ANOTHER scriptwriting-related question – it’s been quite the week for them – but this time, just a kwikkie on format from Wade Glenn, which I realised is not part of The One Stop Shop yet:

I’ve seen a lot of films end their opening credits sequences with famous quotations that are thematically relevant to the film. I want to do this but I’m wondering:

How do you format this in a script?


If I decide to use it, do I have to mention a credits sequence, or do I just put it somewhere after “FADE IN”?

There’s no real “rule” for quotations, though I would not recommend putting them on the title page. Can’t say I’m particularly keen on them; a lot of quotes are often rather obscure and/or don’t seem to really inform the story, making me wonder why the writer bothers. If the “theme” is not obvious from the telling of the story, will it be obvious from a quote or vice versa? Also seems to me to be more of a director’s thing, really. Of the quotes I see, song lyrics win by a country mile, then probably Bible quotes. Both make me groan a bit ‘cos they *feel* a bit over-used. Like most things screenwriting-related however, every now and again I see a quote that fit PERFECTLY though and then it really works.

But if you really want to include a quote, there’s no reason why you can’t. On this basis then I’d recommend putting it on p2, on an otherwise blank page; that’s where I see them the most. If using Final Draft, go to Title Page > then scroll down to p2 of the title page, rather than go onto p1 of your *actual* screenplay, if that makes sense.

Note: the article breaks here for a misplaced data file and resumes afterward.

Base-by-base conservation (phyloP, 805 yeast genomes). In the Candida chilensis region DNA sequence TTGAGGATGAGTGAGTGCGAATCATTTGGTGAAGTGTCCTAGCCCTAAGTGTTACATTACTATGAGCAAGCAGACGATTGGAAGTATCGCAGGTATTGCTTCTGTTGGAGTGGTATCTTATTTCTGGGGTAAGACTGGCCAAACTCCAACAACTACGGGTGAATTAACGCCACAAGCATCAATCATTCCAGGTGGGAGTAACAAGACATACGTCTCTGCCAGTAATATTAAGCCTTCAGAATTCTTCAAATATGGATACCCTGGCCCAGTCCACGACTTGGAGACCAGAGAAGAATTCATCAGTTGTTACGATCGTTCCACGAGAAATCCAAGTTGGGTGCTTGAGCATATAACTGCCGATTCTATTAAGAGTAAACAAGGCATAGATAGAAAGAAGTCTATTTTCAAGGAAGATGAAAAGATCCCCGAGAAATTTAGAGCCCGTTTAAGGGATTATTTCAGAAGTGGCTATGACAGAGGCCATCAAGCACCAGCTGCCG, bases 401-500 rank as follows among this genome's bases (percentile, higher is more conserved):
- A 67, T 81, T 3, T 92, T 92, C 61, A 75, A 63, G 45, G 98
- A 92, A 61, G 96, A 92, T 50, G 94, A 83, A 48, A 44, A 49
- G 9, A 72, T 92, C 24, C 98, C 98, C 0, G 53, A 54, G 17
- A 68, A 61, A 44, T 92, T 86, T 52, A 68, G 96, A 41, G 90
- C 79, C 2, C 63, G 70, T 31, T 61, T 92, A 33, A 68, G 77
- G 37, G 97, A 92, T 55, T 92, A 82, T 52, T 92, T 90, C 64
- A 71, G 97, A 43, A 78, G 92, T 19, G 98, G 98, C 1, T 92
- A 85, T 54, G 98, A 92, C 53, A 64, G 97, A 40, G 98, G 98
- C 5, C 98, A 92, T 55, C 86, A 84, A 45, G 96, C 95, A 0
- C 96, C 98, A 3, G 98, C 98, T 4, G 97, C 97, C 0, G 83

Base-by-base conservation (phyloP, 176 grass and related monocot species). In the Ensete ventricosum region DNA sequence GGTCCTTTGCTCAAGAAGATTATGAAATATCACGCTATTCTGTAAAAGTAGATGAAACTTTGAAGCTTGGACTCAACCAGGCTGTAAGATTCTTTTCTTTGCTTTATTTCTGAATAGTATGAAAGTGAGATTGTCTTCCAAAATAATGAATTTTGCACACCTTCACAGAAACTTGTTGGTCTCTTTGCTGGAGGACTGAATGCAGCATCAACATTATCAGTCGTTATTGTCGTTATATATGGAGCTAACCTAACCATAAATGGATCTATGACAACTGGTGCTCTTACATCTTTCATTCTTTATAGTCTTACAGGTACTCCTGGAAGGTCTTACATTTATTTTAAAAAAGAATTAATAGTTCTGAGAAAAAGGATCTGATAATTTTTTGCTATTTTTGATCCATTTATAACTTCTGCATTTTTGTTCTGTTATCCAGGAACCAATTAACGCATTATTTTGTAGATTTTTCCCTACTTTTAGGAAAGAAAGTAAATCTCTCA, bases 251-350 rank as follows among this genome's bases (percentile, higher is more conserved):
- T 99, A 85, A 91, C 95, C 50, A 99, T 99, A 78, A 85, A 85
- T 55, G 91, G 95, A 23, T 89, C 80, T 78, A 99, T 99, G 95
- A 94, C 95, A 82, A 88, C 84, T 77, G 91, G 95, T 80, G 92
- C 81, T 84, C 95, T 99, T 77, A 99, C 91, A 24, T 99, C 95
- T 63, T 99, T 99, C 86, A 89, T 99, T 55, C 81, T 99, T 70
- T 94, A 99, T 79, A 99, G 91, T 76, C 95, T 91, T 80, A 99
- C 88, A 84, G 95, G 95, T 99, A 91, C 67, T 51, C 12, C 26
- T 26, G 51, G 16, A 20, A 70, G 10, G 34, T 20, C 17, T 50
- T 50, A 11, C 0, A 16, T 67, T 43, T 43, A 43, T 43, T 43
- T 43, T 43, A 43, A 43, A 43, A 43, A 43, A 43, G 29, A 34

WHILE I’M HERE: Don’t forget, The Format One Stop Shop covers teasers, title pages, copyright symbols, Intercut, VO, flashbacks, scene description and more… Check out this extensive list of the issues I see most frequently on the page and make an informed decision on what (if anything) you want to do about there.

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2 Responses to How Do I Format A Quote At The Beginning Of A Script?

  1. Beaten-By-Quakers says:

    Thanks again for answering this for me.

    I actually just found an article on that says, "Don't put a second page with the quotation that tells the theme of your screenplay," putting it in the same category as illustrations and fancy fonts.

    The site doesn't have an about page, so I don't know the writer's credentials, but it does make me question whether doing so would irritate a reader enough to throw my script into the slush pile as they likely would for the aforementioned other examples.

  2. Lucy V says:

    No problem.

    I can't answer for *all* readers obviously, but I certainly have never thrown a script out for having a quote on a second page. Personally, I wouldn't get too hung up about it – if a reader is SO easily offended by something tiny like this, I think we have to ask ourselves if we were *ever* really in with a chance of getting a "proper" read? (ie. if it wasn't the positioning of the quote, it's only going to be *something else* – ie. they're looking for an excuse NOT to read your script).

    But whilst this sort of thing does happen, I'd wager most readers are not going to be bothered in the slightest AND most worth their salt actually WANT to find good scripts/stories.

    But if in doubt, stick it on page 1 above FADE IN, rather than the title page I'd say is your best bet.

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